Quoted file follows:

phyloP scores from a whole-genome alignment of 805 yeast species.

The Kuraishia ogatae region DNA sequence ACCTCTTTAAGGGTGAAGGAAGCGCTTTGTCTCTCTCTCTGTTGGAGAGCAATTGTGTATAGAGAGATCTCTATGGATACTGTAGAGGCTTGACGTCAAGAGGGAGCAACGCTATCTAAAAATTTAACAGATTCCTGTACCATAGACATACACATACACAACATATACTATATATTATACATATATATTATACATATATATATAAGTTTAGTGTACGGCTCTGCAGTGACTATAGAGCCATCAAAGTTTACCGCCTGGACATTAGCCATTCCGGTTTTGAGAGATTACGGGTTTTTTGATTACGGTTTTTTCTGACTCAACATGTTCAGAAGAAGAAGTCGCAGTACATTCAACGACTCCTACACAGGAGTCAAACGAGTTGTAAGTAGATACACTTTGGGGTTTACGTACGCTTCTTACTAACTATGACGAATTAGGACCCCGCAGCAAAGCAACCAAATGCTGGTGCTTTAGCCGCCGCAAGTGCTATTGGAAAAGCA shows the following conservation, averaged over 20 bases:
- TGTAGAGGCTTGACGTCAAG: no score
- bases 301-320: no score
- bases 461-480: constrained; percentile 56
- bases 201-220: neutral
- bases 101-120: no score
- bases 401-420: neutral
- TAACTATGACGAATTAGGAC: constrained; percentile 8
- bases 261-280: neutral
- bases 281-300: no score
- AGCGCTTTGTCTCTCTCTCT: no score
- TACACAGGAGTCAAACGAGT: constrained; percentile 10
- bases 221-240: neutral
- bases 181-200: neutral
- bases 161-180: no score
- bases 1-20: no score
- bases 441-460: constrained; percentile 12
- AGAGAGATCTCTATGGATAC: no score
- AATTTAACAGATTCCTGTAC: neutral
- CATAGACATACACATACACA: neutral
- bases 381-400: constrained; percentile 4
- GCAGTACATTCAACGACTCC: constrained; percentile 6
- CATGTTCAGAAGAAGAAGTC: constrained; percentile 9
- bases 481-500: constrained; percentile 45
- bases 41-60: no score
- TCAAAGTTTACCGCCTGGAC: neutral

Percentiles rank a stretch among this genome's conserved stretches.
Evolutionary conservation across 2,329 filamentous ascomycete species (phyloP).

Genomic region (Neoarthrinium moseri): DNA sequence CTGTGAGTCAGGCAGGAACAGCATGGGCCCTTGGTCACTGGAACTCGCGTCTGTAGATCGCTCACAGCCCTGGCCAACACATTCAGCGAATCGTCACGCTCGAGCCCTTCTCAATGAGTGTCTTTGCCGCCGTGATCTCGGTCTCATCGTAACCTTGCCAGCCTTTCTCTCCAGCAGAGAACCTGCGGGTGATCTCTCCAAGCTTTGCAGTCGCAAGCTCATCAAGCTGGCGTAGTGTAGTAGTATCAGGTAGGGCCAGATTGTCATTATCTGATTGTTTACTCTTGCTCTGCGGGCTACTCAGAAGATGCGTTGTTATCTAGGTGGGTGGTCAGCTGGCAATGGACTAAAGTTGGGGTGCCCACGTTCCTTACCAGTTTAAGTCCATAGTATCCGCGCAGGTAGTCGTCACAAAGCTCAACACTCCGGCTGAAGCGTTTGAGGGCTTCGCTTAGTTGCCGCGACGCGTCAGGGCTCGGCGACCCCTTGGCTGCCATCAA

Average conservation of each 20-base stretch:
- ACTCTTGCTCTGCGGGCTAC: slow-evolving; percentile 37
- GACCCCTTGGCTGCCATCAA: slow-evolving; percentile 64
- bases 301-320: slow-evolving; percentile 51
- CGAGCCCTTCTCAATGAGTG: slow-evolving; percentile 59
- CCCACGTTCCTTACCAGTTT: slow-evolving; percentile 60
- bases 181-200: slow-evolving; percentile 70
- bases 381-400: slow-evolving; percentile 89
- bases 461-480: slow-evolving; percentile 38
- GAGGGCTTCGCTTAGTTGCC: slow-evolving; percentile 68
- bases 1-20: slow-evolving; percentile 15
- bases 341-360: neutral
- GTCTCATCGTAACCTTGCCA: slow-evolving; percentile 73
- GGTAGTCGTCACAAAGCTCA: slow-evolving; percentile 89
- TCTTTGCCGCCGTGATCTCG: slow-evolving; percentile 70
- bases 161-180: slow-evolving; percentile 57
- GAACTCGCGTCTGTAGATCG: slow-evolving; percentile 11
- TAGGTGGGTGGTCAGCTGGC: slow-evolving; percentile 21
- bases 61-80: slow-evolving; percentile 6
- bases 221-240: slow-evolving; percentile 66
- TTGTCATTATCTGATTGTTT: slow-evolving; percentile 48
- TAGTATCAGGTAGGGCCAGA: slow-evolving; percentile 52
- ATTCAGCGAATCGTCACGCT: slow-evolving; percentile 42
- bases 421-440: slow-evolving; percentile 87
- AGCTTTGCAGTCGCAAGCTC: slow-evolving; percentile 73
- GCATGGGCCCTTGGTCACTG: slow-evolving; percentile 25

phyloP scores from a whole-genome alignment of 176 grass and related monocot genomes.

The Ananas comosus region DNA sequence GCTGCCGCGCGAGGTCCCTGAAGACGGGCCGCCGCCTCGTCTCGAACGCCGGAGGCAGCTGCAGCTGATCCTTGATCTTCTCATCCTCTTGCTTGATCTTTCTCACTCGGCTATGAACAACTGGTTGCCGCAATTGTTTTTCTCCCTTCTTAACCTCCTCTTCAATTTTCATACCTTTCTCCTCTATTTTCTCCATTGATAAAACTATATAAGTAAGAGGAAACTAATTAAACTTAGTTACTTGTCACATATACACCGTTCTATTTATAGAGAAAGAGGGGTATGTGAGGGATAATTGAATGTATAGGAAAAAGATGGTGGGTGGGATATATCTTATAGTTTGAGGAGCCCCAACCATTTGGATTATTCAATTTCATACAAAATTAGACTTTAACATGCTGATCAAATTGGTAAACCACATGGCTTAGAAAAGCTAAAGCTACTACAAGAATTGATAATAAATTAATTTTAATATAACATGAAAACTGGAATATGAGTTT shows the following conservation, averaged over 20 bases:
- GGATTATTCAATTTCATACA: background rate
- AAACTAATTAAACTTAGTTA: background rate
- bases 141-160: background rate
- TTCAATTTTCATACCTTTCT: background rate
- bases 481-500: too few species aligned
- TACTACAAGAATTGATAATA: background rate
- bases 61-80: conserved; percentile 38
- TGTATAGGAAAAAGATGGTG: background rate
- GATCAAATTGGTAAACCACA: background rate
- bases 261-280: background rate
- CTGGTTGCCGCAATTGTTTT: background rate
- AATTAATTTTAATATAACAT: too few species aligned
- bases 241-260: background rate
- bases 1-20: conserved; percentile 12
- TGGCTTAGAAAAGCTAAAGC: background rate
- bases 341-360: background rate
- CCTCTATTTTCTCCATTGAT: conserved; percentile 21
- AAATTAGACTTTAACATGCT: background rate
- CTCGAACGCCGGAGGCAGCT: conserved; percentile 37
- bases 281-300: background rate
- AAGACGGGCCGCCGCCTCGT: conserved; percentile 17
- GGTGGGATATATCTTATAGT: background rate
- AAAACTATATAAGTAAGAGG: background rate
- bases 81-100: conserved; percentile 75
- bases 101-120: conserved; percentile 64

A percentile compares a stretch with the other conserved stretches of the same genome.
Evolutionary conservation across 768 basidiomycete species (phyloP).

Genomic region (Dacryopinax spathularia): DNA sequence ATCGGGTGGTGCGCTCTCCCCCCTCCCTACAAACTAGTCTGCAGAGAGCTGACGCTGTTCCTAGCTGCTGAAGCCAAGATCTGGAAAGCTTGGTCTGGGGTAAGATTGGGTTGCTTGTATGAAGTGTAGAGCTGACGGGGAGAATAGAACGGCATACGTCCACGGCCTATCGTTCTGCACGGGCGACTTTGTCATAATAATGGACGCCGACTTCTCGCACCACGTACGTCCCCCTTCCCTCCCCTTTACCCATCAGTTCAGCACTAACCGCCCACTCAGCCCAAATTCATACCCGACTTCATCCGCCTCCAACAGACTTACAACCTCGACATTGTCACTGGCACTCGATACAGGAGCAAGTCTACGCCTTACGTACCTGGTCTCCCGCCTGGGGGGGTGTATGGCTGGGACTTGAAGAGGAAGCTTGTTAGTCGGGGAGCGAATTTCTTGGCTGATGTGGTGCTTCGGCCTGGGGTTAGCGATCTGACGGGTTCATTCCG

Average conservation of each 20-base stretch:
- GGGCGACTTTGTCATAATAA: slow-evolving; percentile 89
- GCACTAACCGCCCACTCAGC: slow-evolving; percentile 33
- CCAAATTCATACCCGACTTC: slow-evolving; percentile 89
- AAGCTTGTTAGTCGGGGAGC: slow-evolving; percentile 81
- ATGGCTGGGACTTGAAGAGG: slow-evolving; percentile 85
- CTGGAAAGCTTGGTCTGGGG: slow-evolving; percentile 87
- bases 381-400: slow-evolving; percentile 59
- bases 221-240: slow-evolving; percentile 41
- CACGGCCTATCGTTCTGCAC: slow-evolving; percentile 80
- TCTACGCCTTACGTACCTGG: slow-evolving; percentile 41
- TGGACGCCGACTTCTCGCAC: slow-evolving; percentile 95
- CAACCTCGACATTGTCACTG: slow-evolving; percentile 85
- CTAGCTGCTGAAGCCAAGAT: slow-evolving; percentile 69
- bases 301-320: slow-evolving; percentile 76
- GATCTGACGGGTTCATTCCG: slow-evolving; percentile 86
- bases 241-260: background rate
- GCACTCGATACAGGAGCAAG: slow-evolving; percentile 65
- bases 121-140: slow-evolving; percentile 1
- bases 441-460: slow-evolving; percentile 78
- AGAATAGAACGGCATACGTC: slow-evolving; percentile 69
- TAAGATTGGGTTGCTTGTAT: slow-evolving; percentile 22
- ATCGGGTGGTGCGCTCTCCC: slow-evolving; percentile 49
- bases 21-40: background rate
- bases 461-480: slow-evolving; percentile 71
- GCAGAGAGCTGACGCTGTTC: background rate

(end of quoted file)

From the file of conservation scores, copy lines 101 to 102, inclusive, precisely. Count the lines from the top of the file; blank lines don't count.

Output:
- bases 301-320: slow-evolving; percentile 76
- GATCTGACGGGTTCATTCCG: slow-evolving; percentile 86